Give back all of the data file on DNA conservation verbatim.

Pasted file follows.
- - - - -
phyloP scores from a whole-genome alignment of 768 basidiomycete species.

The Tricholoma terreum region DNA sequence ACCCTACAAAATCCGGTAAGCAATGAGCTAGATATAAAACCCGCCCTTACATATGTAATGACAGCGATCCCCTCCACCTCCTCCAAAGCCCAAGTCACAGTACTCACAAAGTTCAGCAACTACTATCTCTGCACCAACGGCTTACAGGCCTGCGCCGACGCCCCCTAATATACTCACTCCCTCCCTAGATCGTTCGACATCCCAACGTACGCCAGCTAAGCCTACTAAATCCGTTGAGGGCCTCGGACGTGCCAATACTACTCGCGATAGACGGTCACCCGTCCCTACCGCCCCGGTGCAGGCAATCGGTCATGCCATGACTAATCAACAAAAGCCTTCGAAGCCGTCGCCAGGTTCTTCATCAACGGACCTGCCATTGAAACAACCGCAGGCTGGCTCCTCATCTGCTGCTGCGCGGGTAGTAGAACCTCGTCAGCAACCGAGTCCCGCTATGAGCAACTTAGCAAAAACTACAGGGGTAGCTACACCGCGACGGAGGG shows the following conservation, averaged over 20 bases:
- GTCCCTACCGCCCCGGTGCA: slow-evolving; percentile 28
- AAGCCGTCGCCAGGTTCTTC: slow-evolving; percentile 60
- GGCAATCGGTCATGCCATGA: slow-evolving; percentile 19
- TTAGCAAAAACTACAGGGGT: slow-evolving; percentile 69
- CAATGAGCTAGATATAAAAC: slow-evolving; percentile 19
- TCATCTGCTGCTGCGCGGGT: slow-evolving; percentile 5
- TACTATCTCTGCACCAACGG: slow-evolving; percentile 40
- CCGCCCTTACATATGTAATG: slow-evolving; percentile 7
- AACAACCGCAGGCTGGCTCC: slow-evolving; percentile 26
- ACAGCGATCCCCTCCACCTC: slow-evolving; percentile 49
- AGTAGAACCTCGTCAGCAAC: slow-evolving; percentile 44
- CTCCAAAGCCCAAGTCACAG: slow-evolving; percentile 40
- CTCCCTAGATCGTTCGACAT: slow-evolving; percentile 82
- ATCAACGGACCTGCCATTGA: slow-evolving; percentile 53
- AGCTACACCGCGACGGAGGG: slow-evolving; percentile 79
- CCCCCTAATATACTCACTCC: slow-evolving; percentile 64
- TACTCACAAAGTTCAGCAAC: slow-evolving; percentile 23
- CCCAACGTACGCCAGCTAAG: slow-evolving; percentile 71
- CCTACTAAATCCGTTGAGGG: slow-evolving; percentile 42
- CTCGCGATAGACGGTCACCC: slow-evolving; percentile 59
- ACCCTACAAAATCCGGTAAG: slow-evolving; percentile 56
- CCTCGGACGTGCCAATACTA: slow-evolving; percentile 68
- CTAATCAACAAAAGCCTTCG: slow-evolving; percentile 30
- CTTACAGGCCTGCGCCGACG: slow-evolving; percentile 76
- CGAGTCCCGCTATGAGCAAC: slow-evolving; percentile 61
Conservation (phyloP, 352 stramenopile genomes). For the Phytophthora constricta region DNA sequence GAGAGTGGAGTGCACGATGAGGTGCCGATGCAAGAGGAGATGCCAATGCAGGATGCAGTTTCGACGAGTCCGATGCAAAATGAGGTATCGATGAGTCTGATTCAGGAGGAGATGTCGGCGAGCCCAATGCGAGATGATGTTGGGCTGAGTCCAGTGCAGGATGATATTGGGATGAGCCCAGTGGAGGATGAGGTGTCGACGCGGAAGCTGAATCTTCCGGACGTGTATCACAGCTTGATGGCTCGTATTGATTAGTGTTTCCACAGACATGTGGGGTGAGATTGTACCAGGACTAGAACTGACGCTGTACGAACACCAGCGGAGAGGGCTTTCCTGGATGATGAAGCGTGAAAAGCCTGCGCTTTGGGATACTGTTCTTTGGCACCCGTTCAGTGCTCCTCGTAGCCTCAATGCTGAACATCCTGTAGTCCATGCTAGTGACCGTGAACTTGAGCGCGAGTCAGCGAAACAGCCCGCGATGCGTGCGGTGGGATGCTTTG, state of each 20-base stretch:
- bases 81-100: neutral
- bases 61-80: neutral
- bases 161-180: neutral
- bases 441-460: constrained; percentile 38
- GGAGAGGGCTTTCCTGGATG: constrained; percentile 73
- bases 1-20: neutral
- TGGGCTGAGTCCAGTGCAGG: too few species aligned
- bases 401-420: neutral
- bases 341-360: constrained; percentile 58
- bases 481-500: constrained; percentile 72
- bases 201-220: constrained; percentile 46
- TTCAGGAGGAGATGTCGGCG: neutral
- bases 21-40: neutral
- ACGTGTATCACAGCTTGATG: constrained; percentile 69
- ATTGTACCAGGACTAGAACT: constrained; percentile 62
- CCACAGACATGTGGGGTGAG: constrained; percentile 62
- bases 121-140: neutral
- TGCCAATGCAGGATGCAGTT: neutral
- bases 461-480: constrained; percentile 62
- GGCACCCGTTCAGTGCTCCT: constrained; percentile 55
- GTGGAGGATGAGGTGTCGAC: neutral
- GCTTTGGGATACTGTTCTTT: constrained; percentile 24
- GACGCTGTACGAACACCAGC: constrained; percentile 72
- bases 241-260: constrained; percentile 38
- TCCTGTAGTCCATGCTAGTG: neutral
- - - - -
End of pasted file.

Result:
phyloP scores from a whole-genome alignment of 768 basidiomycete species.

The Tricholoma terreum region DNA sequence ACCCTACAAAATCCGGTAAGCAATGAGCTAGATATAAAACCCGCCCTTACATATGTAATGACAGCGATCCCCTCCACCTCCTCCAAAGCCCAAGTCACAGTACTCACAAAGTTCAGCAACTACTATCTCTGCACCAACGGCTTACAGGCCTGCGCCGACGCCCCCTAATATACTCACTCCCTCCCTAGATCGTTCGACATCCCAACGTACGCCAGCTAAGCCTACTAAATCCGTTGAGGGCCTCGGACGTGCCAATACTACTCGCGATAGACGGTCACCCGTCCCTACCGCCCCGGTGCAGGCAATCGGTCATGCCATGACTAATCAACAAAAGCCTTCGAAGCCGTCGCCAGGTTCTTCATCAACGGACCTGCCATTGAAACAACCGCAGGCTGGCTCCTCATCTGCTGCTGCGCGGGTAGTAGAACCTCGTCAGCAACCGAGTCCCGCTATGAGCAACTTAGCAAAAACTACAGGGGTAGCTACACCGCGACGGAGGG shows the following conservation, averaged over 20 bases:
- GTCCCTACCGCCCCGGTGCA: slow-evolving; percentile 28
- AAGCCGTCGCCAGGTTCTTC: slow-evolving; percentile 60
- GGCAATCGGTCATGCCATGA: slow-evolving; percentile 19
- TTAGCAAAAACTACAGGGGT: slow-evolving; percentile 69
- CAATGAGCTAGATATAAAAC: slow-evolving; percentile 19
- TCATCTGCTGCTGCGCGGGT: slow-evolving; percentile 5
- TACTATCTCTGCACCAACGG: slow-evolving; percentile 40
- CCGCCCTTACATATGTAATG: slow-evolving; percentile 7
- AACAACCGCAGGCTGGCTCC: slow-evolving; percentile 26
- ACAGCGATCCCCTCCACCTC: slow-evolving; percentile 49
- AGTAGAACCTCGTCAGCAAC: slow-evolving; percentile 44
- CTCCAAAGCCCAAGTCACAG: slow-evolving; percentile 40
- CTCCCTAGATCGTTCGACAT: slow-evolving; percentile 82
- ATCAACGGACCTGCCATTGA: slow-evolving; percentile 53
- AGCTACACCGCGACGGAGGG: slow-evolving; percentile 79
- CCCCCTAATATACTCACTCC: slow-evolving; percentile 64
- TACTCACAAAGTTCAGCAAC: slow-evolving; percentile 23
- CCCAACGTACGCCAGCTAAG: slow-evolving; percentile 71
- CCTACTAAATCCGTTGAGGG: slow-evolving; percentile 42
- CTCGCGATAGACGGTCACCC: slow-evolving; percentile 59
- ACCCTACAAAATCCGGTAAG: slow-evolving; percentile 56
- CCTCGGACGTGCCAATACTA: slow-evolving; percentile 68
- CTAATCAACAAAAGCCTTCG: slow-evolving; percentile 30
- CTTACAGGCCTGCGCCGACG: slow-evolving; percentile 76
- CGAGTCCCGCTATGAGCAAC: slow-evolving; percentile 61
Conservation (phyloP, 352 stramenopile genomes). For the Phytophthora constricta region DNA sequence GAGAGTGGAGTGCACGATGAGGTGCCGATGCAAGAGGAGATGCCAATGCAGGATGCAGTTTCGACGAGTCCGATGCAAAATGAGGTATCGATGAGTCTGATTCAGGAGGAGATGTCGGCGAGCCCAATGCGAGATGATGTTGGGCTGAGTCCAGTGCAGGATGATATTGGGATGAGCCCAGTGGAGGATGAGGTGTCGACGCGGAAGCTGAATCTTCCGGACGTGTATCACAGCTTGATGGCTCGTATTGATTAGTGTTTCCACAGACATGTGGGGTGAGATTGTACCAGGACTAGAACTGACGCTGTACGAACACCAGCGGAGAGGGCTTTCCTGGATGATGAAGCGTGAAAAGCCTGCGCTTTGGGATACTGTTCTTTGGCACCCGTTCAGTGCTCCTCGTAGCCTCAATGCTGAACATCCTGTAGTCCATGCTAGTGACCGTGAACTTGAGCGCGAGTCAGCGAAACAGCCCGCGATGCGTGCGGTGGGATGCTTTG, state of each 20-base stretch:
- bases 81-100: neutral
- bases 61-80: neutral
- bases 161-180: neutral
- bases 441-460: constrained; percentile 38
- GGAGAGGGCTTTCCTGGATG: constrained; percentile 73
- bases 1-20: neutral
- TGGGCTGAGTCCAGTGCAGG: too few species aligned
- bases 401-420: neutral
- bases 341-360: constrained; percentile 58
- bases 481-500: constrained; percentile 72
- bases 201-220: constrained; percentile 46
- TTCAGGAGGAGATGTCGGCG: neutral
- bases 21-40: neutral
- ACGTGTATCACAGCTTGATG: constrained; percentile 69
- ATTGTACCAGGACTAGAACT: constrained; percentile 62
- CCACAGACATGTGGGGTGAG: constrained; percentile 62
- bases 121-140: neutral
- TGCCAATGCAGGATGCAGTT: neutral
- bases 461-480: constrained; percentile 62
- GGCACCCGTTCAGTGCTCCT: constrained; percentile 55
- GTGGAGGATGAGGTGTCGAC: neutral
- GCTTTGGGATACTGTTCTTT: constrained; percentile 24
- GACGCTGTACGAACACCAGC: constrained; percentile 72
- bases 241-260: constrained; percentile 38
- TCCTGTAGTCCATGCTAGTG: neutral